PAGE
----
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Denver’s Apartment Boom Just Won’t Quit

Denver’s Apartment Boom Just Won’t Quit

Denver’s apartment boom shows no signs of slowing down. More than 25,000 apartments are under construction in the Denver area right now, Colorado Public Radio reports, most of them slated as rentals, and plans are underway for nearly 27,000 more.

13,142 new apartments will be complete in Denver by the end of 2017, an 18 percent increase from last year according to Denver 7 News.

Furthermore, In 2005, near the height of the housing bubble, just 10% of new construction permits went to multifamily units in Colorado, while in 2014, that number was 38%.

Residential construction starts in the Denver-Aurora area, which mainly consist of apartments, have increased from $2.9 billion in 2013 to nearly $4.8 billion in 2016, according to Dodge Data & Analytics.

The experts predicted that new apartment construction would level off some time ago, but it hasn’t yet.

Last year, developers built nearly 10,000 new apartment units in Denver the largest number in the city’s history. In 2010, they built just 500.

The first quarter of 2017 saw a record-breaking number of units completed: 3,246, the highest quarterly number by far in almost 15 years, according to the Apartment Association of Metro Denver. It also saw more units leased than completed and a vacancy rate of just 5.7%, the Denver Business Journal reports.

What’s causing Denver’s continuing apartment boom, and is there any end in sight?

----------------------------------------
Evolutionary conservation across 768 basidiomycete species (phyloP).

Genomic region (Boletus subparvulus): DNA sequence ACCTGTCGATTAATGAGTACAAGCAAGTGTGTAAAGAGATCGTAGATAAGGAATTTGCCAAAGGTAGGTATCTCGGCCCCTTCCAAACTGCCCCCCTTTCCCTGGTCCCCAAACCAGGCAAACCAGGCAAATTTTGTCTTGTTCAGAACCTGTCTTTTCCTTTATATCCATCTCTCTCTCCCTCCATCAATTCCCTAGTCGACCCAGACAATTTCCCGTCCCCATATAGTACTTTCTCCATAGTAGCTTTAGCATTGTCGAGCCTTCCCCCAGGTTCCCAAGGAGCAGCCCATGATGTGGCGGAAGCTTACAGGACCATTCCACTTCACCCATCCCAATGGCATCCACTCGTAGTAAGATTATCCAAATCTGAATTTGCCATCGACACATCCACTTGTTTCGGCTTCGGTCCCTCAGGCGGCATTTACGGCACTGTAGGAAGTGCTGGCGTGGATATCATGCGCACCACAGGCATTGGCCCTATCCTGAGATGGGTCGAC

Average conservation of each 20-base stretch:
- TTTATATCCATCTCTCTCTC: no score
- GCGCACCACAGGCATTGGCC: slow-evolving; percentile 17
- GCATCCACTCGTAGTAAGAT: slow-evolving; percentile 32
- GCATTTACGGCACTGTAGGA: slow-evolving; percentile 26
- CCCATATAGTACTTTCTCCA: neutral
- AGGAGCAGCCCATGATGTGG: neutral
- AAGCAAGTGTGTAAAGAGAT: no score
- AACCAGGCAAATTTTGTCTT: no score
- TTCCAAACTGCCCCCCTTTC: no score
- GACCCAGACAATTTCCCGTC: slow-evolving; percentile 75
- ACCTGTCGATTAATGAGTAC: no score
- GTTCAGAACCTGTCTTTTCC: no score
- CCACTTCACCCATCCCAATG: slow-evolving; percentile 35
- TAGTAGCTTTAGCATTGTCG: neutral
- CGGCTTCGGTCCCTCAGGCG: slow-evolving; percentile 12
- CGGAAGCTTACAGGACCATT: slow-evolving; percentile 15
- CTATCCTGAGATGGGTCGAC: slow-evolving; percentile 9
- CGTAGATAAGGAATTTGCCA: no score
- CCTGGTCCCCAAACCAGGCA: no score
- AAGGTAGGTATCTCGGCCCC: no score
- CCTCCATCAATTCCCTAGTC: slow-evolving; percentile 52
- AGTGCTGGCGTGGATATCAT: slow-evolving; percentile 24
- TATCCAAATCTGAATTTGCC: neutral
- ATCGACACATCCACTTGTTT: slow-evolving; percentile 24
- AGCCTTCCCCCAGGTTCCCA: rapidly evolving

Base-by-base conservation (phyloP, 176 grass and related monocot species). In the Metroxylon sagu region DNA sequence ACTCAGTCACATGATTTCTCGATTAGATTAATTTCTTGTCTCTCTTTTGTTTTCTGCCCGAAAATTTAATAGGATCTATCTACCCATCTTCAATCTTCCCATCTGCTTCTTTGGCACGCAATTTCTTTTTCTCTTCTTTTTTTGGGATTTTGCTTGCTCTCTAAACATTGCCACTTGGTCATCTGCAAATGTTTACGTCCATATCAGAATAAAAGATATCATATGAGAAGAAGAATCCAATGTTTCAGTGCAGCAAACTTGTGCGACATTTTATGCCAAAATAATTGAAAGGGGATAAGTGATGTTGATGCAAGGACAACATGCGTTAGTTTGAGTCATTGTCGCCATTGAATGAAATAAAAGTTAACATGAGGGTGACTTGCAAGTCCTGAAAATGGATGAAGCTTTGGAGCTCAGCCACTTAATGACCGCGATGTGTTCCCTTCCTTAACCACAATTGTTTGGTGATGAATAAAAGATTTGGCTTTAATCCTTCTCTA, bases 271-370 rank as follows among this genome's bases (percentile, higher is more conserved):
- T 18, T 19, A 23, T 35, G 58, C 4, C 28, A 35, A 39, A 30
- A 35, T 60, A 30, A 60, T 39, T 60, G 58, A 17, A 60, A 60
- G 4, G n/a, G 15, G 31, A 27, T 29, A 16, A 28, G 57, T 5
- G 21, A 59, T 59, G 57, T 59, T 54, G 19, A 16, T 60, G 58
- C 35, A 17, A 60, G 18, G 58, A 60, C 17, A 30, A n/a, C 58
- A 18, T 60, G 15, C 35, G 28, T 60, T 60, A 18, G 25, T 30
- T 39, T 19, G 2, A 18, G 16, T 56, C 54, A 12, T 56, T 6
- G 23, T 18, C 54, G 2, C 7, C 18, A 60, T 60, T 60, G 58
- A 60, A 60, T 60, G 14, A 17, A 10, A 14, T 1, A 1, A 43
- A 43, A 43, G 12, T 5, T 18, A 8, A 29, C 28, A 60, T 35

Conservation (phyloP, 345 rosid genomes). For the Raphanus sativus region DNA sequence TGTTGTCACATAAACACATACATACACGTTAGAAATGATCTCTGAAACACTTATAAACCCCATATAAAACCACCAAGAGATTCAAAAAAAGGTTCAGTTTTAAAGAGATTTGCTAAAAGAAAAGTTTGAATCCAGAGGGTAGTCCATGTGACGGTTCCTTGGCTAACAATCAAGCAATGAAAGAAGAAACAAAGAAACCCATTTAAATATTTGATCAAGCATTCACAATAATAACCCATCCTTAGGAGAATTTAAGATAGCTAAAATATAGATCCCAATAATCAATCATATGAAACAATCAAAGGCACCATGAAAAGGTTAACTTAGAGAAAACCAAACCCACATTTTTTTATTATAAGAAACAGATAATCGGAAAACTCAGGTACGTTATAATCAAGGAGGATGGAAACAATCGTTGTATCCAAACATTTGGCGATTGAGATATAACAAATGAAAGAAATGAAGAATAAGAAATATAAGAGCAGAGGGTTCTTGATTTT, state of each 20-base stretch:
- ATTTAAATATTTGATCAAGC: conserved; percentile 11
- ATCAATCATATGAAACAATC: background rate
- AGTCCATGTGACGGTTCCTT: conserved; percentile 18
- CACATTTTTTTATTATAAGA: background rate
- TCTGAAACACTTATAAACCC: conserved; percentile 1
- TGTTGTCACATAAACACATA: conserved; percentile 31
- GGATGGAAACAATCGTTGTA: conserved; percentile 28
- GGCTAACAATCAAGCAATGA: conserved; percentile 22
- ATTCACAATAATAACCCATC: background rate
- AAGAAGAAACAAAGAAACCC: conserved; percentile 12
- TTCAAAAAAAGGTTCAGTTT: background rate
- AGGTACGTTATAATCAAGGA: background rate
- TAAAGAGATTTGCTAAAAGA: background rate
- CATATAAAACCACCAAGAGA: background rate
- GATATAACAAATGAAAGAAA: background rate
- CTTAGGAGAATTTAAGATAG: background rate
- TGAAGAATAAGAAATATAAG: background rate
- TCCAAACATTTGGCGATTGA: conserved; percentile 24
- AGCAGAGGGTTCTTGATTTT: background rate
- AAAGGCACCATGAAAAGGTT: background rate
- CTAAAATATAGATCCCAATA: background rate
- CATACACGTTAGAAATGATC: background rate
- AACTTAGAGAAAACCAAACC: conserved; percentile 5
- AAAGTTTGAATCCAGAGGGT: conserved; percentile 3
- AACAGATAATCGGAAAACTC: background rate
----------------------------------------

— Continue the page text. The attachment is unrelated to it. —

Lack of Affordable Houses and Condos

In May, the inventory of active single-family home listings was down 28.7% compared with the same time last year. For condos, inventory was down 16.9%. Total single-family homes available for sale was just 756, while total condos available for sale was just 722 (DMAR, Local Market Update for May 2017). Low inventory is helping to push up home prices.

The average home in Denver costs nearly $450,000, according to the Denver Metro Association of Realtors, which means a $1,933 monthly payment on a 30-year mortgage with a 4% interest rate and a 10% down payment (Bankrate mortgage calculator). That monthly sum doesn’t include homeowners insurance or property taxes.

The city’s median home sale price was $382,475, which means a still-high $1,643 monthly payment.

Between the down payment, closing costs and monthly expenses associated with buying and owning a house, home ownership is beyond many households’ reach in Denver right now.

Yet Denver apartments remain some of the most affordable among cities nationwide. The city’s median rent for a one-bedroom apartment is $1,040; for a two-bedroom, the cost is $1,310. Across the metro area, two-bedroom rents are lowest in Denver, Arvada and Englewood, and highest in Lone Tree, Thornton, and Littleton. Golden has experienced the fastest rent growth over the last year. Denver’s pricing is on par with cities like Austin and Portland, and is only about 12% or $160 per month higher than the national average.

The average rent for a new Denver apartment is $1,729, but 40- to 50-year-old apartments can be had for an average of $1,079.

Apartments are so in demand in urban Denver that older single-family homes and duplexes have been torn down and apartments built in their place.

Lifestyle and Financial Reasons to Rent in Denver

About 17% of Denver’s population live in apartments versus about 12% of the population nationwide, according to And the Denver metro area has nearly 473,000 apartment dwellers occupying about 240,000 apartment units.